Feedback and How to Retain Your Talent

Feedback is the breakfast of champions. – Ken Blanchard

Imagine a world in which you, a leader, can lower your company’s turnover rate significantly. Think of a place where your great talent stays at their job longer. Imagine not having to stop your work to train new employees all the time. Guess what? That place can be real! We just should do a few things differently. Here is an example of where the feedback was absent.

Man in a suit gives a rolled letter of resignation isolated on white background. Image with clipping path.

A regional manager, that was in one of my workshops about communication, started to do exit interviews with their leaving staff, something she said her company had not done consistently. “The top two reasons were almost always the same,” she told us, “They did not feel communicated to or appreciated.” The secret is, and it is not much of a secret, she is not alone! No matter where I travel to or what industry I am working with, I hear the same stories over and over. Each of them tasting the same but dipped in a light coating of their own flavor due to industry or company culture.

How Full is Your Bucket Book CoverSo how do we stop the bleeding on our front lines? How do we get people to stick around and love their jobs? We tell them how wonderful they are doing at it currently! The response I normally get when I say that in a workshop is “I do that all the time and it does not work!” When I dig deeper, I find that they are not giving feedback correctly. The world is full of the “good job” emails which get deleted as quickly as the mail servers can deliver it. Yes, you said good job, but did your employees hear it? No, they did not. And here are some numbers to back it up.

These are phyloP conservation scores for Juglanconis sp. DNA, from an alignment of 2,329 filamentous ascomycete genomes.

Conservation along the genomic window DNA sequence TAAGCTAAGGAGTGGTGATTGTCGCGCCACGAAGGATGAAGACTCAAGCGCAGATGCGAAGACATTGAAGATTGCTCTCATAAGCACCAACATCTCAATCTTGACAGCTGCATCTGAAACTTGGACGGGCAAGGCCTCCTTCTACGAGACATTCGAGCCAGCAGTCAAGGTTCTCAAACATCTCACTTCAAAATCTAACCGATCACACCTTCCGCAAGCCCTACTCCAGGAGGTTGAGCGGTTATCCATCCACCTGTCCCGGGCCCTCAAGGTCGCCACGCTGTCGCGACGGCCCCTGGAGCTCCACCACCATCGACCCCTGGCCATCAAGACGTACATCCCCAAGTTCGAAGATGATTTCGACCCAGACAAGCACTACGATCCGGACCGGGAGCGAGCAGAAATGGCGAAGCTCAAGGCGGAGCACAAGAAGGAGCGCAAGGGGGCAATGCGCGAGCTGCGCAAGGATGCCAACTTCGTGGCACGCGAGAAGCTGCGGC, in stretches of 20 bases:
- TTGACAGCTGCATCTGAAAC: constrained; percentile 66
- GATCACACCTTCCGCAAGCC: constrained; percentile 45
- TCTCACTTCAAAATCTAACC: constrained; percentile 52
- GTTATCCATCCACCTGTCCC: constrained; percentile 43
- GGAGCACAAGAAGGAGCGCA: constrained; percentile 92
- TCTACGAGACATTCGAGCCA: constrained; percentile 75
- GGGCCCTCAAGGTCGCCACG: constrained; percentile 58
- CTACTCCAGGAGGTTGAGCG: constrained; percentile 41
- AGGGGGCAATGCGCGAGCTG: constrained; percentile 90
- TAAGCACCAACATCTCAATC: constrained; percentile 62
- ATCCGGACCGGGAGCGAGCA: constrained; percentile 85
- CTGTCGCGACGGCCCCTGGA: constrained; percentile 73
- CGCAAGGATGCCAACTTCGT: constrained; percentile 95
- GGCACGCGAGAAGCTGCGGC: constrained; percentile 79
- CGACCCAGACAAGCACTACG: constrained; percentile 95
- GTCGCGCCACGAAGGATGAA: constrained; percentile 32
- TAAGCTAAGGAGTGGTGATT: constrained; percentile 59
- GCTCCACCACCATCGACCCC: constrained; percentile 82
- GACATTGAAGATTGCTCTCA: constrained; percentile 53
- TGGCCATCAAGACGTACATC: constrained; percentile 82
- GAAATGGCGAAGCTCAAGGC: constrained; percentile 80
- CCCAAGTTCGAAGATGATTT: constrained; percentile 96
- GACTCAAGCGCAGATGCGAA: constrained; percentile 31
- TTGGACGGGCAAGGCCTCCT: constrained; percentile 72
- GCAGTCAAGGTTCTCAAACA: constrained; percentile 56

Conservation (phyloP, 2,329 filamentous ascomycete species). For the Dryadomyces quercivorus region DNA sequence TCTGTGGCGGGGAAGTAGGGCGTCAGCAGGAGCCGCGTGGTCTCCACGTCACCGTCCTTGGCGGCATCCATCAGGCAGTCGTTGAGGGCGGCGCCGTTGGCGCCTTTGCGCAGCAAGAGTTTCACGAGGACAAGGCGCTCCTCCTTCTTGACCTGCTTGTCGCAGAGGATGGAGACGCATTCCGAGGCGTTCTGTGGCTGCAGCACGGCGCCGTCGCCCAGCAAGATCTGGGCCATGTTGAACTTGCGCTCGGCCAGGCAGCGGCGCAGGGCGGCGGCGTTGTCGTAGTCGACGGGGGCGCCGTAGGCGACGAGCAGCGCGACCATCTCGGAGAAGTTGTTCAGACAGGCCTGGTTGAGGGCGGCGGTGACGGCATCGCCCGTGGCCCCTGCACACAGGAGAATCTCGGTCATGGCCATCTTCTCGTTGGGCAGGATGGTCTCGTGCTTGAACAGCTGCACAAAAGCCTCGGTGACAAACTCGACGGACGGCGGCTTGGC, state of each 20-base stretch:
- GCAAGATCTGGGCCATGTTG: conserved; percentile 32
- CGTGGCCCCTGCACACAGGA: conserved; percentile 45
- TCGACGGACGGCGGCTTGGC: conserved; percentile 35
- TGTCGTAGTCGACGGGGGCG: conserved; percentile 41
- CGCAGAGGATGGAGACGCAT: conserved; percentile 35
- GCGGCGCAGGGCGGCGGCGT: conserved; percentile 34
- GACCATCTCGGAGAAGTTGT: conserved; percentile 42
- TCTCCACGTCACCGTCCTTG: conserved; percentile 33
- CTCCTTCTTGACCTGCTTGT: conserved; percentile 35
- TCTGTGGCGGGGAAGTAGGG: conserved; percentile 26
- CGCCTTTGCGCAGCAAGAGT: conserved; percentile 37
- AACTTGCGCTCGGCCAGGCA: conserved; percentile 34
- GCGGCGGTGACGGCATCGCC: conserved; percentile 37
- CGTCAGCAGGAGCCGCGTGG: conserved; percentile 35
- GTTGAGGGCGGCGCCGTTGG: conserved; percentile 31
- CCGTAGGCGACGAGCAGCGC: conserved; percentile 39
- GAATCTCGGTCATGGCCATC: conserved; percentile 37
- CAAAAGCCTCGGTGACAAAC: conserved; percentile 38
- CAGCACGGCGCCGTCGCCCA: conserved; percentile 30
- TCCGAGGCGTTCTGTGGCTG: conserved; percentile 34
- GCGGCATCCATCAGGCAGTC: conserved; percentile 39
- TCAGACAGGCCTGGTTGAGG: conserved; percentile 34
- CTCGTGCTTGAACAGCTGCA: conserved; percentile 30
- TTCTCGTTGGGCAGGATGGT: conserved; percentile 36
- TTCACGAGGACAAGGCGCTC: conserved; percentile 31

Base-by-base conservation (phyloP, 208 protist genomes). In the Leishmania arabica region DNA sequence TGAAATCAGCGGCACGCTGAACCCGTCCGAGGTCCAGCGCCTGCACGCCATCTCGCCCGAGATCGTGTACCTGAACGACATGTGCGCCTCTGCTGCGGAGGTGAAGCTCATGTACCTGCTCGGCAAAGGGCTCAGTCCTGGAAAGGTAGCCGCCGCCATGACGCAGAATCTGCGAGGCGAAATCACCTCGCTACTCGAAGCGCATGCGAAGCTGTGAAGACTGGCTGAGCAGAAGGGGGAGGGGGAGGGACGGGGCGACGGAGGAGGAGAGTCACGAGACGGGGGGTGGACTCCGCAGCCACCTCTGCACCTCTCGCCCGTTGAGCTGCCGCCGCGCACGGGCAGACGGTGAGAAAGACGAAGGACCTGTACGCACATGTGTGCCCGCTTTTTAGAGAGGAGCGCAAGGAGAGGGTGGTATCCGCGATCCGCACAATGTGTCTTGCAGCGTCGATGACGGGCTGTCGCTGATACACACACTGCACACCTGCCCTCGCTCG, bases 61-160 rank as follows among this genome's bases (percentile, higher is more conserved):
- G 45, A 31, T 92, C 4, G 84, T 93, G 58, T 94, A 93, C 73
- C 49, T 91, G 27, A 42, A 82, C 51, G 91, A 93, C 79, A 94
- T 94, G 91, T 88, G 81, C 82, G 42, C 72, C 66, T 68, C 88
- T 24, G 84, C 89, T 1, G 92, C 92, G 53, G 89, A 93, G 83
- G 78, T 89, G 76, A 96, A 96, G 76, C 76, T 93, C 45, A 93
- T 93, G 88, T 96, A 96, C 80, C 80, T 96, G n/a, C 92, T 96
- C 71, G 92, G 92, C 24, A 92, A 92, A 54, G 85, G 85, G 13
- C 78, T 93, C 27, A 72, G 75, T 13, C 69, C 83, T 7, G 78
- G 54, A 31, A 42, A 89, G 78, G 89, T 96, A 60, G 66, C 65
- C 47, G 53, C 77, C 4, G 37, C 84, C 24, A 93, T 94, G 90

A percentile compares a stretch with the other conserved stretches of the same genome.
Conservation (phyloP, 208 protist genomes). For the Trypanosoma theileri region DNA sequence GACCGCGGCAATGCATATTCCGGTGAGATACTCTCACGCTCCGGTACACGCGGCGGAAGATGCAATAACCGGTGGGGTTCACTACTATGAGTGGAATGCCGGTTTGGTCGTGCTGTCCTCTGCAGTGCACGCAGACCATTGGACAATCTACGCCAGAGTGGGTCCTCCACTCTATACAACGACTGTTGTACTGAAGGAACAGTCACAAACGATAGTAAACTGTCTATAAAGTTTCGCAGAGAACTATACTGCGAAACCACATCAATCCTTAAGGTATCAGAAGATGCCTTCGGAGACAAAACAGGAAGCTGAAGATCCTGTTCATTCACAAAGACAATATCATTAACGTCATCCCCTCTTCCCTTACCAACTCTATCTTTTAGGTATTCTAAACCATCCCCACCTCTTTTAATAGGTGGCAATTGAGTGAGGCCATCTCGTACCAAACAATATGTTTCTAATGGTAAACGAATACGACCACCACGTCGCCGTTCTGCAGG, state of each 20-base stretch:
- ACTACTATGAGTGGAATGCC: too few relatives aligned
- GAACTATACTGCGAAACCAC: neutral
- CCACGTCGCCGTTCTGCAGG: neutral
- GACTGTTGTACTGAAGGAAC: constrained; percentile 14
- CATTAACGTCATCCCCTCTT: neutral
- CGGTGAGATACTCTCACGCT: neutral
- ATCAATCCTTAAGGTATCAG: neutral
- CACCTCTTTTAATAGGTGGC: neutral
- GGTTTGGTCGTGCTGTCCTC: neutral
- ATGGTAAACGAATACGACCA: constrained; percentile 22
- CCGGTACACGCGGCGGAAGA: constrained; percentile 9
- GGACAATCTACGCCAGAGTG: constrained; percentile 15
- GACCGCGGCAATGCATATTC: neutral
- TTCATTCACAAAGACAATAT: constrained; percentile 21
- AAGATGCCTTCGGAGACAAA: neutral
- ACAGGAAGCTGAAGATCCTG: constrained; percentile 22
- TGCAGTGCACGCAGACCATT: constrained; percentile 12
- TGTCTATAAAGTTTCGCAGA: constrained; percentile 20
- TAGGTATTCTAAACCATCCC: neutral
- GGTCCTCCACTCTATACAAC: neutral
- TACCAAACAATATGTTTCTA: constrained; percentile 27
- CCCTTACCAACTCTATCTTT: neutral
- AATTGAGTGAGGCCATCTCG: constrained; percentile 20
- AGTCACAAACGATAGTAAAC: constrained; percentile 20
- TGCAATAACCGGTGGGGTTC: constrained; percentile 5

In the book, How Full is Your Bucket?, Tom Rath and Donald Clifton tell us through their research that 67% of Americans felt they received NO appreciation at work in the last year. However, when the leaders were asked if they give effective at feedback, many of them thought they were great. There is a huge disconnect between what we as leaders think and what our associates think. We MUST close that gap for ourselves, for them, and for the business.

So, if we know we are saying it but they are not hearing it, how do we make them hear it? Simple, say it differently. We must give feedback in a way they hear, and it sinks in. There is a three-step easy way to give feedback that rocks people to their core. It sounds so simplistic, but it really is powerful! I call it the three F’s of Feedback. Frame – Focus – Fasten. Let’s look at each one on its own.